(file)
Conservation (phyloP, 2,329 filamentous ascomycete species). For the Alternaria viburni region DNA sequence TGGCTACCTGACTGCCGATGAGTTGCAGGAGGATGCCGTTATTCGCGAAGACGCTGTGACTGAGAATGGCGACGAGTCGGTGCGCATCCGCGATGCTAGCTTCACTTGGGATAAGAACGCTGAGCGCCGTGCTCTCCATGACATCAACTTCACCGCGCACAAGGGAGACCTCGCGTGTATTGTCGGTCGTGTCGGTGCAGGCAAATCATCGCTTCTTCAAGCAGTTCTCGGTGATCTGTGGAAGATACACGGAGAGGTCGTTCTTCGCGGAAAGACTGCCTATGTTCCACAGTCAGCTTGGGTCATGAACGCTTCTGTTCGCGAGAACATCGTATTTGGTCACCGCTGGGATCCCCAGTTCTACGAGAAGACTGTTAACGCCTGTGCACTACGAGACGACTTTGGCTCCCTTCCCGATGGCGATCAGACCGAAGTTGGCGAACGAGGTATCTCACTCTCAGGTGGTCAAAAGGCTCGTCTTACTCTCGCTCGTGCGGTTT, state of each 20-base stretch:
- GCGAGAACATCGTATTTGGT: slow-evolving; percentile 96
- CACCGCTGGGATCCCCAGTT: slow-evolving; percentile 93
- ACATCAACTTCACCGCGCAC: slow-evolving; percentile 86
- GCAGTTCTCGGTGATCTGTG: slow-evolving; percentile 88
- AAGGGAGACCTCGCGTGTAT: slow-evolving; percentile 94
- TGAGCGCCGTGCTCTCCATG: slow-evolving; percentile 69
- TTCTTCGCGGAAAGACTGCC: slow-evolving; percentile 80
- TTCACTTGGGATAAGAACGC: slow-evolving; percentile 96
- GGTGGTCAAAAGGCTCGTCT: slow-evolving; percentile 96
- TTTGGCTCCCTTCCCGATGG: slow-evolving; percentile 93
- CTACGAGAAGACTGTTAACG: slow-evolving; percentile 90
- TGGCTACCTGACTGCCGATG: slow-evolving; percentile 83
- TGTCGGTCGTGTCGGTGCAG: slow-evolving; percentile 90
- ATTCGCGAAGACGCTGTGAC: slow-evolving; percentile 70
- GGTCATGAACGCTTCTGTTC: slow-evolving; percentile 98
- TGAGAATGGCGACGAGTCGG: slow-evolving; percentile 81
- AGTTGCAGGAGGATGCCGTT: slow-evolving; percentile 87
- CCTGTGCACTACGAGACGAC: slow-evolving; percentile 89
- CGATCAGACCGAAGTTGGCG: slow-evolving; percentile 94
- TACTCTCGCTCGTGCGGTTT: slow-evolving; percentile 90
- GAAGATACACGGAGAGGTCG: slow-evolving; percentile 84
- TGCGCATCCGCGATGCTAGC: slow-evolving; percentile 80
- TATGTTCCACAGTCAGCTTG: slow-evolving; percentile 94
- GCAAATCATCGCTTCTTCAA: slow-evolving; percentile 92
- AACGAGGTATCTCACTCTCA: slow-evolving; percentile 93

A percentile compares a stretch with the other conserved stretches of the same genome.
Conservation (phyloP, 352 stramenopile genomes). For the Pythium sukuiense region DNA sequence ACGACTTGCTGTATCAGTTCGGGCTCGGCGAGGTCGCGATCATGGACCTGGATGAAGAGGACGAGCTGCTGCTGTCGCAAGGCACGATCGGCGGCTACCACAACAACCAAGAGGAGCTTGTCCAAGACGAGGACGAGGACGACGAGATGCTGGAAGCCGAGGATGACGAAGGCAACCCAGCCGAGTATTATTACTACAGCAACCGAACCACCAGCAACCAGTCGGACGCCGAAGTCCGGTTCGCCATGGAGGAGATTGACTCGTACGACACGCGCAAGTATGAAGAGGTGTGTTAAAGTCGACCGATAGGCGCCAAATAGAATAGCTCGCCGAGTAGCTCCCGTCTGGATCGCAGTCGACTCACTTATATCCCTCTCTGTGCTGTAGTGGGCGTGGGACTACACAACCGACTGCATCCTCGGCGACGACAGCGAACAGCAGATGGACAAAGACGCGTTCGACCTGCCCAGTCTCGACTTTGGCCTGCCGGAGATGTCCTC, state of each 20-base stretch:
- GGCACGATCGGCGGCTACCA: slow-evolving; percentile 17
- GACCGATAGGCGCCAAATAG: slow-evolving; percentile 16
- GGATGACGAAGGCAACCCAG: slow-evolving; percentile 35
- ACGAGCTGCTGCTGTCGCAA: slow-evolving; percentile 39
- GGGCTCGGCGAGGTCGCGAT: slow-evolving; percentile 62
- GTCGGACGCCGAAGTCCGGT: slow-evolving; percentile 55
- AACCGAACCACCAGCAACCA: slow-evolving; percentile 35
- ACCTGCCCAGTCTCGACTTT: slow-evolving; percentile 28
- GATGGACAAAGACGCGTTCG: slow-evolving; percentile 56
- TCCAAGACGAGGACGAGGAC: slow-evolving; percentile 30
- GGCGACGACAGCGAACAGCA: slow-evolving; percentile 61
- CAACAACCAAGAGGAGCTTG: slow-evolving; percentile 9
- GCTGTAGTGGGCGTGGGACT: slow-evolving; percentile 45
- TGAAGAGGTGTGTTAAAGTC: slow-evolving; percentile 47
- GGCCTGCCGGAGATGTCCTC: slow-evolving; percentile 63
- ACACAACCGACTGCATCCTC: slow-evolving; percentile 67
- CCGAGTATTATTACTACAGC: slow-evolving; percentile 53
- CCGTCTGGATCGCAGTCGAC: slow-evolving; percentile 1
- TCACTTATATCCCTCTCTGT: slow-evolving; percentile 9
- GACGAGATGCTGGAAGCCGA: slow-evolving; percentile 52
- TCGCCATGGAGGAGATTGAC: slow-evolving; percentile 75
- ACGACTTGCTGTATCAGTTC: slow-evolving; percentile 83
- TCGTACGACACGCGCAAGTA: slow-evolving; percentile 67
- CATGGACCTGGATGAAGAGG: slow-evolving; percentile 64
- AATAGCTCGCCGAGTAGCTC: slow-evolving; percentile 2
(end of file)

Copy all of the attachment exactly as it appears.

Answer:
Conservation (phyloP, 2,329 filamentous ascomycete species). For the Alternaria viburni region DNA sequence TGGCTACCTGACTGCCGATGAGTTGCAGGAGGATGCCGTTATTCGCGAAGACGCTGTGACTGAGAATGGCGACGAGTCGGTGCGCATCCGCGATGCTAGCTTCACTTGGGATAAGAACGCTGAGCGCCGTGCTCTCCATGACATCAACTTCACCGCGCACAAGGGAGACCTCGCGTGTATTGTCGGTCGTGTCGGTGCAGGCAAATCATCGCTTCTTCAAGCAGTTCTCGGTGATCTGTGGAAGATACACGGAGAGGTCGTTCTTCGCGGAAAGACTGCCTATGTTCCACAGTCAGCTTGGGTCATGAACGCTTCTGTTCGCGAGAACATCGTATTTGGTCACCGCTGGGATCCCCAGTTCTACGAGAAGACTGTTAACGCCTGTGCACTACGAGACGACTTTGGCTCCCTTCCCGATGGCGATCAGACCGAAGTTGGCGAACGAGGTATCTCACTCTCAGGTGGTCAAAAGGCTCGTCTTACTCTCGCTCGTGCGGTTT, state of each 20-base stretch:
- GCGAGAACATCGTATTTGGT: slow-evolving; percentile 96
- CACCGCTGGGATCCCCAGTT: slow-evolving; percentile 93
- ACATCAACTTCACCGCGCAC: slow-evolving; percentile 86
- GCAGTTCTCGGTGATCTGTG: slow-evolving; percentile 88
- AAGGGAGACCTCGCGTGTAT: slow-evolving; percentile 94
- TGAGCGCCGTGCTCTCCATG: slow-evolving; percentile 69
- TTCTTCGCGGAAAGACTGCC: slow-evolving; percentile 80
- TTCACTTGGGATAAGAACGC: slow-evolving; percentile 96
- GGTGGTCAAAAGGCTCGTCT: slow-evolving; percentile 96
- TTTGGCTCCCTTCCCGATGG: slow-evolving; percentile 93
- CTACGAGAAGACTGTTAACG: slow-evolving; percentile 90
- TGGCTACCTGACTGCCGATG: slow-evolving; percentile 83
- TGTCGGTCGTGTCGGTGCAG: slow-evolving; percentile 90
- ATTCGCGAAGACGCTGTGAC: slow-evolving; percentile 70
- GGTCATGAACGCTTCTGTTC: slow-evolving; percentile 98
- TGAGAATGGCGACGAGTCGG: slow-evolving; percentile 81
- AGTTGCAGGAGGATGCCGTT: slow-evolving; percentile 87
- CCTGTGCACTACGAGACGAC: slow-evolving; percentile 89
- CGATCAGACCGAAGTTGGCG: slow-evolving; percentile 94
- TACTCTCGCTCGTGCGGTTT: slow-evolving; percentile 90
- GAAGATACACGGAGAGGTCG: slow-evolving; percentile 84
- TGCGCATCCGCGATGCTAGC: slow-evolving; percentile 80
- TATGTTCCACAGTCAGCTTG: slow-evolving; percentile 94
- GCAAATCATCGCTTCTTCAA: slow-evolving; percentile 92
- AACGAGGTATCTCACTCTCA: slow-evolving; percentile 93

A percentile compares a stretch with the other conserved stretches of the same genome.
Conservation (phyloP, 352 stramenopile genomes). For the Pythium sukuiense region DNA sequence ACGACTTGCTGTATCAGTTCGGGCTCGGCGAGGTCGCGATCATGGACCTGGATGAAGAGGACGAGCTGCTGCTGTCGCAAGGCACGATCGGCGGCTACCACAACAACCAAGAGGAGCTTGTCCAAGACGAGGACGAGGACGACGAGATGCTGGAAGCCGAGGATGACGAAGGCAACCCAGCCGAGTATTATTACTACAGCAACCGAACCACCAGCAACCAGTCGGACGCCGAAGTCCGGTTCGCCATGGAGGAGATTGACTCGTACGACACGCGCAAGTATGAAGAGGTGTGTTAAAGTCGACCGATAGGCGCCAAATAGAATAGCTCGCCGAGTAGCTCCCGTCTGGATCGCAGTCGACTCACTTATATCCCTCTCTGTGCTGTAGTGGGCGTGGGACTACACAACCGACTGCATCCTCGGCGACGACAGCGAACAGCAGATGGACAAAGACGCGTTCGACCTGCCCAGTCTCGACTTTGGCCTGCCGGAGATGTCCTC, state of each 20-base stretch:
- GGCACGATCGGCGGCTACCA: slow-evolving; percentile 17
- GACCGATAGGCGCCAAATAG: slow-evolving; percentile 16
- GGATGACGAAGGCAACCCAG: slow-evolving; percentile 35
- ACGAGCTGCTGCTGTCGCAA: slow-evolving; percentile 39
- GGGCTCGGCGAGGTCGCGAT: slow-evolving; percentile 62
- GTCGGACGCCGAAGTCCGGT: slow-evolving; percentile 55
- AACCGAACCACCAGCAACCA: slow-evolving; percentile 35
- ACCTGCCCAGTCTCGACTTT: slow-evolving; percentile 28
- GATGGACAAAGACGCGTTCG: slow-evolving; percentile 56
- TCCAAGACGAGGACGAGGAC: slow-evolving; percentile 30
- GGCGACGACAGCGAACAGCA: slow-evolving; percentile 61
- CAACAACCAAGAGGAGCTTG: slow-evolving; percentile 9
- GCTGTAGTGGGCGTGGGACT: slow-evolving; percentile 45
- TGAAGAGGTGTGTTAAAGTC: slow-evolving; percentile 47
- GGCCTGCCGGAGATGTCCTC: slow-evolving; percentile 63
- ACACAACCGACTGCATCCTC: slow-evolving; percentile 67
- CCGAGTATTATTACTACAGC: slow-evolving; percentile 53
- CCGTCTGGATCGCAGTCGAC: slow-evolving; percentile 1
- TCACTTATATCCCTCTCTGT: slow-evolving; percentile 9
- GACGAGATGCTGGAAGCCGA: slow-evolving; percentile 52
- TCGCCATGGAGGAGATTGAC: slow-evolving; percentile 75
- ACGACTTGCTGTATCAGTTC: slow-evolving; percentile 83
- TCGTACGACACGCGCAAGTA: slow-evolving; percentile 67
- CATGGACCTGGATGAAGAGG: slow-evolving; percentile 64
- AATAGCTCGCCGAGTAGCTC: slow-evolving; percentile 2